Hello and welcome to this course on Investigative Journalism!
Before a journalist can write a copy, he or she has to gather the required information that the text will be about. This is called investigation or research.
However, investigation is not only a method, it’s also a philosophy. Why? Because a solid investigation is what distinguishes quality journalism from bad journalism. Today, many criticize that journalism has become “churnalism” – written with “ch” – which is a bad expression for the fact that many journalists don’t invest time in information gathering. There’s also the expression of “bandwagon journalism” which means that one journalist just copies and rewrites a text by a colleague – again: without an own research on the topic. All this is very bad. It’s bad because the very task of journalism is to properly inform the recipient – that is the reader or the radio or TV audience – about facts. It is obvious that the journalist has to know everything about these facts before he or she writes about them. And the journalist has to make sure these are really facts – that means they are true.
Now, when it comes to investigation as a method you might first think about using a search engine and just type in what you’re looking for. But as an investigative journalist you definitely have to dig deeper. Everybody can look something up in the internet. Your task as a professional journalist is to find the things that aren’t obvious.
Our course has four main sections. In the first section, we will talk about strategies to find good stories. This is a hard task. Without a good story, there is no investigation, and no writing.
Second, you’re going to learn how to phrase minimum and maximum hypotheses. These will guide your further investigation efforts. Your hypotheses can be true or false. The purpose of the investigation is to find out which one is the case.
Third, we will cover the research process. How can you find sources? What kinds of sources are there? How can you build a timeline? How do you look for documents or for people?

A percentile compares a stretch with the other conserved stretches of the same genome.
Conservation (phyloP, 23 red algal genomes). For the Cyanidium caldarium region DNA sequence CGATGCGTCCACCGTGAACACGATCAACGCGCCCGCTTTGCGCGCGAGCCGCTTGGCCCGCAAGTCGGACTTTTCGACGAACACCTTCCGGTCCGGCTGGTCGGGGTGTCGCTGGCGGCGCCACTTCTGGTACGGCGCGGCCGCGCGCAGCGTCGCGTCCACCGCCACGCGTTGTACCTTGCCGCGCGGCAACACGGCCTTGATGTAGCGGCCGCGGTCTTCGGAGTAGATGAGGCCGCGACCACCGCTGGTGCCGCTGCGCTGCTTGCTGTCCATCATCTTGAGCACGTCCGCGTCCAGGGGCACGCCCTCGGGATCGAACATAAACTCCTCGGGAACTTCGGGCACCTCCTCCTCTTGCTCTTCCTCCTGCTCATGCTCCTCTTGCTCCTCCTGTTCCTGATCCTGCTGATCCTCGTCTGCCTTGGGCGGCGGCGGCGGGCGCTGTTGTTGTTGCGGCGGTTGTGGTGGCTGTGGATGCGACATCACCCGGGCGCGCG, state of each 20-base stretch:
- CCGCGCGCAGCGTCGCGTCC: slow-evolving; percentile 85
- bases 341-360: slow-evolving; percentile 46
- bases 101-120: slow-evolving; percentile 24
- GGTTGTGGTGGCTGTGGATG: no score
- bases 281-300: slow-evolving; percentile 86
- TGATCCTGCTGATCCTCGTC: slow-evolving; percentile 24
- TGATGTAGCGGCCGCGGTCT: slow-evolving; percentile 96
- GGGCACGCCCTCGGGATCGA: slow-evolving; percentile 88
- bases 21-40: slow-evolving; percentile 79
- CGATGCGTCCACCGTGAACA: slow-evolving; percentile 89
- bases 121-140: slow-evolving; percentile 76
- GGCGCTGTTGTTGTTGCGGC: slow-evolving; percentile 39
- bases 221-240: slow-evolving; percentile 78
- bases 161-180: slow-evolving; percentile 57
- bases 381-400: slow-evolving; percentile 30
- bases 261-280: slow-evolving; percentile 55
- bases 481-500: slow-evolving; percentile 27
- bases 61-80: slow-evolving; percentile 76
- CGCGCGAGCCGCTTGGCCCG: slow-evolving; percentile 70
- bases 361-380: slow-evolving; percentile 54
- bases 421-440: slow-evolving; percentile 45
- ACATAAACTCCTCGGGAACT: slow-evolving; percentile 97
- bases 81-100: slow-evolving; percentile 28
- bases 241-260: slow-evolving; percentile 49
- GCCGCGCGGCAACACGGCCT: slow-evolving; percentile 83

Finally, we will talk about how to tell a story, that is: how to outline the masterfile and which narrative principles to follow. You will get some writing tips and you will learn how fact-checking and bulletproofing is done.
You see: Investigation is an essential part of a professional journalist’s toolkit – maybe even the most important one. In this course, we will teach you everything you need to know for your solid investigation.
See you in the course!
This course is based on a script written by Margo Smit. Margo is an independent investigative journalist, journalism teacher, and (part-time) director of the Dutch-Flemish Association of Investigative Journalists (VVOJ). She is a lecturer for TV reporting and investigative reporting at University of Groningen, The Netherlands. She produces documentaries in Dutch and English, both for Dutch public television and for international companies. Smit teaches investigative and TV journalism at the Rijksuniversiteit Groningen, and is a guest lecturer at many international journalism schools. Smit sat on the Global Shining Light Award jury (2010), the jury of the Daniel Pearl Award (2010, 2011, 2013), and the M.J. Brusseprijs (2013). She received her Master's degree in Communication (specialization journalism) from Stanford University, Palo Alto, USA.
After working through this chapter, you will be able to:
“The key is to take sources as seriously as they take themselves and show a genuine interest in them, what they’ve written, what they’ve said, and jobs they’ve had before. There are three other keys: listening, listening, listening.”
— Bob Woodward, at a visit to the Poynter Institute on March 15, 2011.
At the end of this lecture, you will know:
“Writing is thinking. It is an extension of the reporting process.”
— Walt Harrington, long-time writer and journalism professor at the University of Illinois at Urbana-Champaign (Kramer & Call 2007: 97)
After working through this lecture, you will be able to:
Anderson School of Journalism teaches you all what you need to become a professional Journalist.
Our course authors come from many notable universities such as Birmingham City University, City University of New York, Columbia Journalism School, Stanford University, University of Texas at Austin, University of Warsaw, and many more.
We will add new courses one after another. Topics will include Investigation, Interviews, Writing for Print, Writing for Radio, Writing for Television, Writing for Online Media, Ethics in Journalism, Arts Reporting, Business and Economy Reporting, Environmental Reporting, Fashion Reporting, Foreign Affairs and World News Reporting, Local and Community Reporting, Media Journalism, Medical and Health Reporting, Music Reporting, Political Reporting, Science Reporting, Sports Reporting, and Travel Journalism.